Biofuels can be sustainable, claims IEA
Manufacturers have been keen to promote the latest breakthroughs in electric-vehicle technology in recent months
Manufacturers have been keen to promote the latest breakthroughs in electric-vehicle technology in recent months. But the International Energy Agency (IEA) wants to remind the world that the internal-combustion engine will remain king for the foreseeable future – and that means improved biofuels must play a significant role if the world is to cut carbon emissions from the transport sector.
In its latest report, Biofuels for Transport*, the industrialised world’s energy think-tank said global biofuels consumption could be increased in a sustainable manner using next-generation technologies to account for 27% of global transport fuels by 2050, compared with just 2% now. That would mean boosting supply to 750 million tonnes of oil equivalent (toe) a year from 55 million toe today.
To achieve that target, the IEA said between $11 trillion and $13 trillion must be invested in the sector over the next 40 years. It added that, with such large-scale investment, the cost of biofuel technologies could draw close to, or even fall below, those for fossil fuels.
“This figure may seem large, but even in the worst case, biofuels would increase the total costs of transport fuels by only around 1% over the next 40 years and could lead to cost reductions over the same period,” said Bo Diczfalusy, director of sustainable energy policy and technology at the agency.
While improvements in vehicle efficiency remain the most important and cost-efficient way to reduce transport emissions, Diczfalusy said biofuels will still be needed to provide low-carbon fuel alternatives for aeroplanes, marine vessels and other heavy transport. Biofuels will eventually provide one-fifth of emission reductions in the transport sector, equivalent to 2.1 billion tonnes of carbon dioxide (CO2).
Biofuels produce few greenhouse gases when they are burnt in vehicles, but critics of increased usage say CO2 emissions generated in the growing and processing of biofuel crops; the transport of the finished product; and with the pressure biofuels crops place on land resources, mean the technology is not viable.
Far removed from reality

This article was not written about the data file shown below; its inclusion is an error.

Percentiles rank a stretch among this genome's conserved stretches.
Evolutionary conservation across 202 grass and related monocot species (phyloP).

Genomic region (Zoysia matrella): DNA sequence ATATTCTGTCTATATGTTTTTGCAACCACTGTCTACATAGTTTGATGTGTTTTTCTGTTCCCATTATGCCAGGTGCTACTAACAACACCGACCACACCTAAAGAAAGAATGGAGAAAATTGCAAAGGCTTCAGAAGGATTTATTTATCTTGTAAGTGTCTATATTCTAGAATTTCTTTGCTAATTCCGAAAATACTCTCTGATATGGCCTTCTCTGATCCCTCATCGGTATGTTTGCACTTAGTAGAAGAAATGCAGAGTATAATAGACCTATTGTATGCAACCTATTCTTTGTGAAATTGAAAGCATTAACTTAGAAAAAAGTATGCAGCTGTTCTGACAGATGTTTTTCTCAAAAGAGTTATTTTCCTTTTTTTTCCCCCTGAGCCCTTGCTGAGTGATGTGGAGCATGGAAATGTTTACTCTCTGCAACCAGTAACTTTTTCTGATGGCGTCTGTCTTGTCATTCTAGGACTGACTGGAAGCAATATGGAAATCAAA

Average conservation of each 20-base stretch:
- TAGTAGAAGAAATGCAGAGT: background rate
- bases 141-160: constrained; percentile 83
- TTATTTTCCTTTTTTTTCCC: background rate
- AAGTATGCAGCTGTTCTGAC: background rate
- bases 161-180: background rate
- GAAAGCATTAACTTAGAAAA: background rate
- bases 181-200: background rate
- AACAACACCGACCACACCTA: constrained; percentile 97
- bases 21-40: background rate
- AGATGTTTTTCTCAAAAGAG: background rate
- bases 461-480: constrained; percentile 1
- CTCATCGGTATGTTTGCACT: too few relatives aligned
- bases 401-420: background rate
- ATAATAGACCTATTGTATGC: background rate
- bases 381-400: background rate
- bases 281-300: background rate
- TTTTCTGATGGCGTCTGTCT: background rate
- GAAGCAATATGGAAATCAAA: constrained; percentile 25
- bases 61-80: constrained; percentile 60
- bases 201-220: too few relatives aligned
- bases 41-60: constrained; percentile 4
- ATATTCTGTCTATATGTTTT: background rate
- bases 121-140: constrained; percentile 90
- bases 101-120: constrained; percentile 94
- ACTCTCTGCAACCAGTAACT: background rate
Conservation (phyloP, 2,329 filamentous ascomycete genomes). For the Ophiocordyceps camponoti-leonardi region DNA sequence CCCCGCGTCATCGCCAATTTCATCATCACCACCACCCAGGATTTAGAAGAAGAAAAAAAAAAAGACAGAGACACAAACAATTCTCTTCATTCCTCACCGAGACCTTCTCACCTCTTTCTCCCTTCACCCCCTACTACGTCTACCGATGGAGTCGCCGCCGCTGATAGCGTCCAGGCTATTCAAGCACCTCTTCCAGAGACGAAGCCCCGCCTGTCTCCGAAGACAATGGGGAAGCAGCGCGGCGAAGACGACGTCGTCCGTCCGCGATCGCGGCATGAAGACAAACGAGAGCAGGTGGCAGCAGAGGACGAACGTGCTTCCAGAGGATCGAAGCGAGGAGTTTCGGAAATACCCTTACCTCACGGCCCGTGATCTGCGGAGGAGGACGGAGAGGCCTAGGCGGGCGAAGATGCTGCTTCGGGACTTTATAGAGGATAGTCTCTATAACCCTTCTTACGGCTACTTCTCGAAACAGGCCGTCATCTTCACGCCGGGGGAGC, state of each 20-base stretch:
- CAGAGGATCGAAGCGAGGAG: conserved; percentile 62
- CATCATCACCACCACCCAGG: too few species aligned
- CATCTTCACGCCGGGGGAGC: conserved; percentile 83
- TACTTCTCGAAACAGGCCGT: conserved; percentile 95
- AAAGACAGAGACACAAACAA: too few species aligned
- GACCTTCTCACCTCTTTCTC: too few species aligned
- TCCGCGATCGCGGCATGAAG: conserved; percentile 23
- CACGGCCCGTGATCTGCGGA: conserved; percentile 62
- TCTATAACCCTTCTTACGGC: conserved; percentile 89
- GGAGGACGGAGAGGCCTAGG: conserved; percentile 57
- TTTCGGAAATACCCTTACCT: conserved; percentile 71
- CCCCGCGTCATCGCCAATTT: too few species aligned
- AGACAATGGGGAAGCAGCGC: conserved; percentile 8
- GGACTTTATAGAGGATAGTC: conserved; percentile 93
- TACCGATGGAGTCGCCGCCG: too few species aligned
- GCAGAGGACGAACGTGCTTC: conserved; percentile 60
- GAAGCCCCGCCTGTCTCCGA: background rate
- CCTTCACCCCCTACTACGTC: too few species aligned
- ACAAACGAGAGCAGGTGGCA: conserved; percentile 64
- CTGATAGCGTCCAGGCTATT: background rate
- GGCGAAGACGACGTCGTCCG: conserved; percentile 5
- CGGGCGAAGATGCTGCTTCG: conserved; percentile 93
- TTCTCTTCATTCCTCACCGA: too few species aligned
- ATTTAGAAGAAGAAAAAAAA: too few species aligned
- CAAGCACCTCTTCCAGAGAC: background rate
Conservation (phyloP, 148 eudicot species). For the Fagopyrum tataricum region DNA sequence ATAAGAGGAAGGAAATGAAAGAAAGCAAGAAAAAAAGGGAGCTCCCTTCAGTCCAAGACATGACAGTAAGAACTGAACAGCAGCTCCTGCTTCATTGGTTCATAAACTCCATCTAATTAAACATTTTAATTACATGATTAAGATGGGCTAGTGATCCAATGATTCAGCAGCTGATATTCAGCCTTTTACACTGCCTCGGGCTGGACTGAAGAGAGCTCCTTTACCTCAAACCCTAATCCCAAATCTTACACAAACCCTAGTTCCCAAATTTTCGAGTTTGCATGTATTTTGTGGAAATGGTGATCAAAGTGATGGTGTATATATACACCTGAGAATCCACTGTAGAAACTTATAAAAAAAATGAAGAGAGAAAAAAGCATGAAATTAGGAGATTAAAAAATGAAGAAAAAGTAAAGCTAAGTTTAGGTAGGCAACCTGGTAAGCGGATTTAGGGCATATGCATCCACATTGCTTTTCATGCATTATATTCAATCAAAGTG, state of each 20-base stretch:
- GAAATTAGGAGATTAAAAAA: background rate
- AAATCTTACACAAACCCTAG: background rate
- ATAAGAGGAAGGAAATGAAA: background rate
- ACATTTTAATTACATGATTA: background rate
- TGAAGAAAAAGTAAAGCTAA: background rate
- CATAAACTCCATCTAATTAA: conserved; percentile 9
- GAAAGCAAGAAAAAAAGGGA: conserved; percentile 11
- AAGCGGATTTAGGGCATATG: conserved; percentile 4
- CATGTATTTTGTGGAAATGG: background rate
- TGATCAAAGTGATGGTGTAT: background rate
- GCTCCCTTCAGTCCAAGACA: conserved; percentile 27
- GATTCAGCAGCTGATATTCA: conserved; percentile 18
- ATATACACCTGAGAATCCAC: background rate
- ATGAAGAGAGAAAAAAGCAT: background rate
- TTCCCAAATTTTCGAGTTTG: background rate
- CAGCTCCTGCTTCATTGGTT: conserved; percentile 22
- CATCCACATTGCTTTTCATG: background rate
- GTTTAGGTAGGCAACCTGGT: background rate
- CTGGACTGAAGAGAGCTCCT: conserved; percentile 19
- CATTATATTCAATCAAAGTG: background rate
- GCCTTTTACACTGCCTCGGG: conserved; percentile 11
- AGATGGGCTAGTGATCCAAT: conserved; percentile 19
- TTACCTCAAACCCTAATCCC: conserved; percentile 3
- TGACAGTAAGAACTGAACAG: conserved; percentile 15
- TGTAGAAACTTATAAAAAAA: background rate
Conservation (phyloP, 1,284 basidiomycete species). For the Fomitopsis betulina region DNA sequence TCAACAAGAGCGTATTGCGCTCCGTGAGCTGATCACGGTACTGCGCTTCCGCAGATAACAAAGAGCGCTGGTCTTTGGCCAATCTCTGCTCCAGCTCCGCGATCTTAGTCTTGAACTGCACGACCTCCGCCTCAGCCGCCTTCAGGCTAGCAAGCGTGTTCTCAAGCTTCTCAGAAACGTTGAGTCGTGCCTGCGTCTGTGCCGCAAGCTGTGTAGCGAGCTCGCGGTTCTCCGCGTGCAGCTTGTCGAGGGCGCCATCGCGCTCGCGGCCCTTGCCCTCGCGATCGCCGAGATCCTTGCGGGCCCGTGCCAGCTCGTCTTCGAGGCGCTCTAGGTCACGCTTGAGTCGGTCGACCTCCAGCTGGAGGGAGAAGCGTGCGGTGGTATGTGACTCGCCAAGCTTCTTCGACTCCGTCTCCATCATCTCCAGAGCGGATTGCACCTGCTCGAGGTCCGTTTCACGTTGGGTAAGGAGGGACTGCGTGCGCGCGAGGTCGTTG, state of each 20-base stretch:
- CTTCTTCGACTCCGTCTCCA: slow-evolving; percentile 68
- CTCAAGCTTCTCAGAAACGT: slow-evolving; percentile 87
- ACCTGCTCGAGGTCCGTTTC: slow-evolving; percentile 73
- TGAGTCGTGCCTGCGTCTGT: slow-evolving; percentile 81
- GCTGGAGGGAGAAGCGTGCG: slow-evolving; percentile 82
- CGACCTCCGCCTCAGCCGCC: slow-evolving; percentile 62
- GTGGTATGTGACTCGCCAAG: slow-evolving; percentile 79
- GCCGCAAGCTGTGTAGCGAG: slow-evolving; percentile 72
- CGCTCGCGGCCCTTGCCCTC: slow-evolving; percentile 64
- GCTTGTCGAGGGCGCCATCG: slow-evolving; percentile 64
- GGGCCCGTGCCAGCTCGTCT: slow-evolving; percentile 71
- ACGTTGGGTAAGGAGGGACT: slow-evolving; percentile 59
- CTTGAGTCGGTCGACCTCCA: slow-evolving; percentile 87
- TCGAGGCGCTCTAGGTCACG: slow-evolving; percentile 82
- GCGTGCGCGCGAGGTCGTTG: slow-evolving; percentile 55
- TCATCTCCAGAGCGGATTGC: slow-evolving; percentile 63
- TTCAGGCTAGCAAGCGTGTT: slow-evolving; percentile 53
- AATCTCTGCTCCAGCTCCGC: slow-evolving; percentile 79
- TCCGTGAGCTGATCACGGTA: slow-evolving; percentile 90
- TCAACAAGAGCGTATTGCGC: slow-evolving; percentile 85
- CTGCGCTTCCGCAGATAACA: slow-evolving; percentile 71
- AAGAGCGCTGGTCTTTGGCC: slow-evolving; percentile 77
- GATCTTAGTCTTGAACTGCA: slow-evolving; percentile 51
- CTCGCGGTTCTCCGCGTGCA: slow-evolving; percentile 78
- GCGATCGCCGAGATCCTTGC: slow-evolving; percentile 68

Environmental campaign group Friends of the Earth describes the plan as being so far removed from present day reality in the industry as to be “ridiculous”. In another report published in April, the UK’s Nuffield Council on Bioethics concluded that biofuels policies had “backfired badly” leading to deforestation and displacement of people from the land.
But the IEA maintains that biofuels production can be sustainable. “The report shows how global biofuel consumption can increase in a sustainable way – one in which production of biofuels brings significant life-cycle environmental benefits and does not compromise food security,” the agency said.
Doing that requires overcoming a number of obstacles. The use of fossil fuels during cultivation, transport and conversion of biomass to biofuel must be reduced. Land-use changes to produce biofuels, such as converting forests to grow biofuel feedstocks, should be avoided, as that releases CO2 into the atmosphere.
Another crucial component will be rapid introduction of next-generation biofuel technologies, now being demonstrated, which must provide the lion’s share of biofuels supply by 2050. These methods, notably production from lignocellulosic biomass, such as wood and straw, must be commercially deployed within the next 10 years if that target is to be met, the report concluded.
Government action is essential to provide a long-term policy framework that allows for sustained investment in biofuel expansion, Diczfalusy said, including specific support measures to help investors overcome reluctance to invest in what are regarded as high-risk new technologies.
*Biofuels for Transport: www.iea.org/publications/free_new_Desc.asp?PUBS_ID=2389